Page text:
SharePoint Permission Levels explained
This article describes the available out of the box SharePoint permission levels, discusses best practices, explains how user can take control of the levels, and also warns about a major mistake many organizations make when setting up security for their SharePoint sites.
January 2021 Update: Lots of changes have occurred in SharePoint Online since I originally published this post in 2015. As such, I highly recommend that you check out this most recent article on the same topic that reflects the recent architectural and visual updates in SharePoint.
What are SharePoint Permissions Levels?
Let’s first review what SharePoint permission levels are and then discuss the consequences. SharePoint Permission levels are essentially defined sets of actions a user can execute on a site, list, or an item/document. Below list is an example of just some of the possible actions available:
- Create a Site
- Delete Site
- Create a list or library
- Modify a view
- Add an item/document
- Delete an item/document
As you can imagine, this list can be quite extensive as SharePoint is quite a scalable and versatile content management system. To make our lives easier, Microsoft has chosen to package all the available actions into defined or default levels. The default levels available in SharePoint 2013 out of the box are:
- Full Control
OK, now that you understand what the default SharePoint permission levels are, let’s go one step further and understand how they can be accessed and configured. What we are going to discuss now is something that many don’t access or even know about.
Follow these steps to access and configure SharePoint Permission Levels:
- First, make sure you have Admin privileges to your site collection
- Go to the root of the site collection (you can’t be on a subsite of a site – you really need to be at the root (top-level) site of the site collection)
- Go to Site Settings
- Under Users and Permissions, click on Site Permissions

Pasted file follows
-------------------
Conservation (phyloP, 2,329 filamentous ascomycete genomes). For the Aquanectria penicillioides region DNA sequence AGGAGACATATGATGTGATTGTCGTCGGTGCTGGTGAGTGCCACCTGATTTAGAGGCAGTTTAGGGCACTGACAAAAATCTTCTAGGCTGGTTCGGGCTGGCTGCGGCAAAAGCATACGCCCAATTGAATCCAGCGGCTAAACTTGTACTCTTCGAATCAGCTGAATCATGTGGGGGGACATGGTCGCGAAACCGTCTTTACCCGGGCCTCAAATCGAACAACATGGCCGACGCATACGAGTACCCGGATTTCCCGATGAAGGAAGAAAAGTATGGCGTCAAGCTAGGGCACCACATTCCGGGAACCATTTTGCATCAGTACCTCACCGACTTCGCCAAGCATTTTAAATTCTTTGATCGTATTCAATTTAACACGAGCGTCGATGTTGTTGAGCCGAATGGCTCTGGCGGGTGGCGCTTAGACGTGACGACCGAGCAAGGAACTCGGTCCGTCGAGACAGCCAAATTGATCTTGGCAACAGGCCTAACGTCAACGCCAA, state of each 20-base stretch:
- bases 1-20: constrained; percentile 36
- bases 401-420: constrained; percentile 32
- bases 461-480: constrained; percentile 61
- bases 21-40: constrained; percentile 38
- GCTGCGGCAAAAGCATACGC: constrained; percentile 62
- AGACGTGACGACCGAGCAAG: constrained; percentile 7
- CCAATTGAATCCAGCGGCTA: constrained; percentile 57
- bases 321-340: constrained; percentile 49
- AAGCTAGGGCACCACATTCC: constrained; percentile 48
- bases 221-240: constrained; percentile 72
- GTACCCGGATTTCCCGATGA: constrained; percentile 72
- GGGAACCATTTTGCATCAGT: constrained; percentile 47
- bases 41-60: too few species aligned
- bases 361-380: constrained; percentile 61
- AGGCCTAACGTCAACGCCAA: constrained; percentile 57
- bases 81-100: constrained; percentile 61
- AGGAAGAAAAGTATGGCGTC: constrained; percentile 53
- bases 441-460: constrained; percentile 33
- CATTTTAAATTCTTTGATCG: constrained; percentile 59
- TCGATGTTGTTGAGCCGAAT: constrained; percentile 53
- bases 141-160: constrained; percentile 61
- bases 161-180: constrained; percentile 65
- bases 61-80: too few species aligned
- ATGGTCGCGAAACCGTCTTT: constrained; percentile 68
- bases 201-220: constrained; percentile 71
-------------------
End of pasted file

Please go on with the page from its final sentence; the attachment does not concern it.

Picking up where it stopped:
- On the horizontal ribbon that appears, you should see Permission Levels. Click on it.
The screen that appears will show all the default permission levels available in SharePoint as well as the corresponding brief description of each level.
But wait, there is more! Click on any of the available SharePoint permission levels (for example – Contribute). Another screen will open up and there you can see granular options that explain what that given level can do. They are grouped by categories (i.e. permission for a site, permissions for a list, etc.).
Can I change SharePoint permission levels?
Yes, you can! Changing SharePoint permission levels is pretty straightforward – just check or uncheck boxes next to actions and you are done. What that means is that you can create your own business-specific permission levels. Here are few examples:
- Scenario 1: You want your users to be able to add files to the library but not delete files from the library. Just take the Contribute permission level and uncheck “Delete Items” under the list permissions category.
- Scenario 2: You want some users to be able to view the files, but not download them to the computer. Just check off the appropriate box and you are done!
With that being said, here are a few best practices associated with the changes:
Best Practice # 1: Never change or alter default SharePoint permission levels.
If you really need to alter a permission level – DO NOT change the default one – create a new one instead. For example, say you alter a default permission level “Contribute” and remove the ability to delete files from it. That means that any library that utilizes this default permission level will inherit the change you made. That might mean disaster as users now won’t be able to delete files across the whole SharePoint footprint!
Best Practice # 2: Never, ever roll out sites or subsites with default “Edit” permission level.
If you ignore this message, you got a major security flaw in your SharePoint environment, where any team members might inadvertently delete a library you worked so hard to create, customize, and configure. This is the major mistake many organizations make when setting up SharePoint Security. Let me explain.
By default, when you roll out new site collections or sites, SharePoint creates 3 security groups (Members, Owners, Visitors) and assigns corresponding permission levels. Each group of course is expected to have users added to them. Below is a screenshot for a sample site at the root of a site collection.
Now notice that by default, the group “Members” is assigned Edit permission level. Naturally, you would assume that Team site members would have the ability to edit documents in a library, which makes perfect sense. Until you go back to the permission level itself and read the description of what Edit permission means. It says that Edit permission level can “Add, edit and delete lists, in addition to adding and deleting documents”. Let me rephrase this: The user or group with Edit permission level can wipe out, completely remove the library of documents you setup and create a new library instead.
I honestly don’t know why Microsoft decided to give such powers to site team members, it does not make sense to me. I am all for team collaboration, but the ability for someone to delete the library on a project, department, or team site is a bit too much for me. Just for the record, previous versions of SharePoint (2010, etc.) defaulted members to Contribute permission level.
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